House Speaker Robert DeLeo won't even hazard a guess these days as to when or how his chamber might debate an annual budget for the state, let alone a climate change bill. But almost a month into the new reality of legislating from a safe distance, the Democrat said Monday he's not giving up on everything lawmakers thought they'd be working on this spring and summer before the coronavirus upended daily life.
The state's public safety secretary has tested positive for COVID-19, he announced Monday night, and is working from home.
The data show that the measures Massachusetts has taken to combat the spread of the coronavirus -- closing schools, shutting down large chunks of the economy and asking people to limit trips outside -- could be working, Gov. Charlie Baker said Monday, but those measures must continue to be adhered to as the state prepares for an expected influx of COVID-19 patients who need to be hospitalized.
Lawmakers are calling on Gov. Charlie Baker to let health care professionals trained in other countries join the state's COVID-19 fight, and a recent Board of Registration in Medicine move will allow some international medical graduates who've also trained in the U.S. to receive temporary licenses here.
[Coverage Developing] As the number of COVID-19 cases in Massachusetts climbed to nearly 14,000, Gov. Charlie Baker and First Lady Lauren Baker on Monday announced the creation of the Massachusetts COVID-19 Relief Fund which is being launched with $13 million in funding available to local foundations and community organizations.
The global coronavirus pandemic has upended significant swaths of the economy in Massachusetts and the relatively-young legal marijuana industry is no exception.
One day after Gov. Charlie Baker revealed Massachusetts has only received a fraction of the ventilators it requested from the national stockpile, the state's congressional delegation slammed the federal response as "grossly insufficient."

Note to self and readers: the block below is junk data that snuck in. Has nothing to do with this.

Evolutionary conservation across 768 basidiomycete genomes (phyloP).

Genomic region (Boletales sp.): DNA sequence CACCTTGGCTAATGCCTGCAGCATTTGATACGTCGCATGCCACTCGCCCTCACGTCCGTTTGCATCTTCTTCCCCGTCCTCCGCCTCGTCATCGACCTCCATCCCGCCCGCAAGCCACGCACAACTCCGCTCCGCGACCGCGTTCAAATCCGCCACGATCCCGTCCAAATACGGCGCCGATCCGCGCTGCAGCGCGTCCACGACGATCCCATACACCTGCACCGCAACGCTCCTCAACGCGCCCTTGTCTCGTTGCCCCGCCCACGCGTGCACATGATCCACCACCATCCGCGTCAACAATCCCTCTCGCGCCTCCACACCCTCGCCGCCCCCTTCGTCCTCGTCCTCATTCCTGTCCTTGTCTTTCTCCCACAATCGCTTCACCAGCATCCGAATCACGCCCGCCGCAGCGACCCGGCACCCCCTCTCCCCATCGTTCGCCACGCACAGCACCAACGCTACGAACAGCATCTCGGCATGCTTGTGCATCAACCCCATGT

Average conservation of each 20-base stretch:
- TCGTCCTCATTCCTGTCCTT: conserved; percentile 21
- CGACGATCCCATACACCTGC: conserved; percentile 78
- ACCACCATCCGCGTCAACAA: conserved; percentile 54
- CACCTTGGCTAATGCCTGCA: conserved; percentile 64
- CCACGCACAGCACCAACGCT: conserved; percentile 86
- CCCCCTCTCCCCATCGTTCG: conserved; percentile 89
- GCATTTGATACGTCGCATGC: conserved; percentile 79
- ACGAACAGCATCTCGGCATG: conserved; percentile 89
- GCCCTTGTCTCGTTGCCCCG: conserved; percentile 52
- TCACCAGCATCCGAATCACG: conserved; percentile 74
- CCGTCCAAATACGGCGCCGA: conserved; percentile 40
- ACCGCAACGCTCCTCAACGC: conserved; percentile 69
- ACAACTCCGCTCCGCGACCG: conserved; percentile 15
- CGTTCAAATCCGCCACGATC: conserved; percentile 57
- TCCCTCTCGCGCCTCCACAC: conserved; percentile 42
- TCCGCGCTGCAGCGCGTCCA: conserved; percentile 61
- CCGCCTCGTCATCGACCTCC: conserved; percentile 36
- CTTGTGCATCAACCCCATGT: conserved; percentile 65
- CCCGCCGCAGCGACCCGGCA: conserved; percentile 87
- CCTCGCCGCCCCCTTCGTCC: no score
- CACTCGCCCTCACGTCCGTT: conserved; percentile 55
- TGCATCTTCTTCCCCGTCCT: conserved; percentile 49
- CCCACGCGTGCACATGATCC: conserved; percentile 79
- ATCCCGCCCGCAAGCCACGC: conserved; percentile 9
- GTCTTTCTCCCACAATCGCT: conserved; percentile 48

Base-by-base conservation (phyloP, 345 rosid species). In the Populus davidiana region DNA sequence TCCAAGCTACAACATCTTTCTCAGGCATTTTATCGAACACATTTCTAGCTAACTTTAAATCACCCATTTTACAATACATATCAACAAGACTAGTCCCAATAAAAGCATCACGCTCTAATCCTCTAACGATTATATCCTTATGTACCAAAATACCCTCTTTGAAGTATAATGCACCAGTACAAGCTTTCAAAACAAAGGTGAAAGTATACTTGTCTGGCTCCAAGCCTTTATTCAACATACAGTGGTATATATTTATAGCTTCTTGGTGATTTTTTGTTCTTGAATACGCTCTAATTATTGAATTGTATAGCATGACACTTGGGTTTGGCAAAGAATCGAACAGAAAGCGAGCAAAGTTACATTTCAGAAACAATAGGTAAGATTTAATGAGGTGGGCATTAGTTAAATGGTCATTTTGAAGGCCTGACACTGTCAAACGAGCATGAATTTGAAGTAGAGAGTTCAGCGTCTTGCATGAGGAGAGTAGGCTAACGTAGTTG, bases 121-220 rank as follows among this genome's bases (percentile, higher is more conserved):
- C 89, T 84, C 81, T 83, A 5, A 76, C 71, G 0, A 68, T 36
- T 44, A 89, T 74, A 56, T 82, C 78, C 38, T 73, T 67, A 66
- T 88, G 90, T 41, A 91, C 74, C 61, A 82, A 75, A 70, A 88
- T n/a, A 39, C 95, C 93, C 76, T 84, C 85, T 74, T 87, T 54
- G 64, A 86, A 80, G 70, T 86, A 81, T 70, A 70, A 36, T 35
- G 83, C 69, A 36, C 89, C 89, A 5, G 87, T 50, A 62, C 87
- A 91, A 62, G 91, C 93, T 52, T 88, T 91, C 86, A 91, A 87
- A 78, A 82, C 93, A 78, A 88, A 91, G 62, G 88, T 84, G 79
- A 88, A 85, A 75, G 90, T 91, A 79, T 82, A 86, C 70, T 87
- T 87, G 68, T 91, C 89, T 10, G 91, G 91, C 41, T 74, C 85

... The HPC has a new pharmacy pricing official ... A veteran early education official is moving on to a health care post in Rhode Island ... Congresswoman Trahan has a new communications director ... the Boston Housing Authority has a new special advisor ... the Mass. Public Health Association has a new public policy specialist ... and National Grid has a new president of its U.S. Business ... Please enjoy the latest Personnel File ...
The Senate on Monday sent to the Ways and Means Committee two bills that would provide relief for renters and homeowners during the COVID-19 emergency. A Senate bill (S 2621) approved by Ways and Means last Tuesday was recommitted to the same panel where it is joined by an eviction and foreclosure moratorium bill (H 4615) passed by the House last Thursday.
Aspects of the COVID-19 public health crisis are the focus of a flow of new bills addressing student loans, public higher education, food access, workers compensation, tax deadlines and public safety workers. House members on Monday sent those bills to committees for review.
People across Massachusetts started wearing masks in public in noticeable numbers Saturday, adjusting to the latest aspect of the new COVID-19 normal a day after new federal guidance recommended "simple cloth face coverings" in public settings.
Private sector layoffs have skyrocketed during the COVID-19 pandemic, but Gov. Charlie Baker has offered job reassurances to many of those working in state government - one of the state's largest employers -- and given his vote of confidence to public employees operating both remotely and "on the job."
With college students nationwide suddenly immersed in online learning, the president of the University of Massachusetts foresees remote learning playing a major role in the future of higher education, regardless of when colleges and universities tell students it's safe to return to campuses.
A COVID-19 testing facility for first responders opened Sunday in Foxborough after it was built in just four days, and Gov. Charlie Baker said conversations are underway about setting up similar sites in western Massachusetts and the Merrimack Valley.
The Massachusetts health care landscape is shifting again in response to the COVID-19 pandemic. Steward Health Care on Saturday began transforming Morton Hospital in Taunton into a dedicated care center for patients who test posivive for the virus.
Citing "deep concern for those who are experiencing sexual and domestic violence," Jane Doe Inc. is encouraging everyone in Massachusetts to be aware that services remain available.
The Massachusetts bar exam scheduled for July will instead be held on Wednesday, Sept. 30 and Thursday, Oct. 1, the Supreme Judicial Court and Board of Bar Examiners announced on Saturday morning.
The state is delaying its plans to stand up a COVID-19-only center at a nursing home in Wilmington due to positive COVID-19 test results among patients there.
Saving lives and jobs and limiting the depths of suffering and economic collapse are among the many goals in Massachusetts and across the world amid a pandemic that has derailed life as we have known it. Confirmed cases of COVID-19 are growing dramatically and no one knows how many unconfirmed cases are out there.
The hit from COVID-19 on the state's finances didn't fully materialize in March, but state tax collectors acknowledged Friday that it's coming.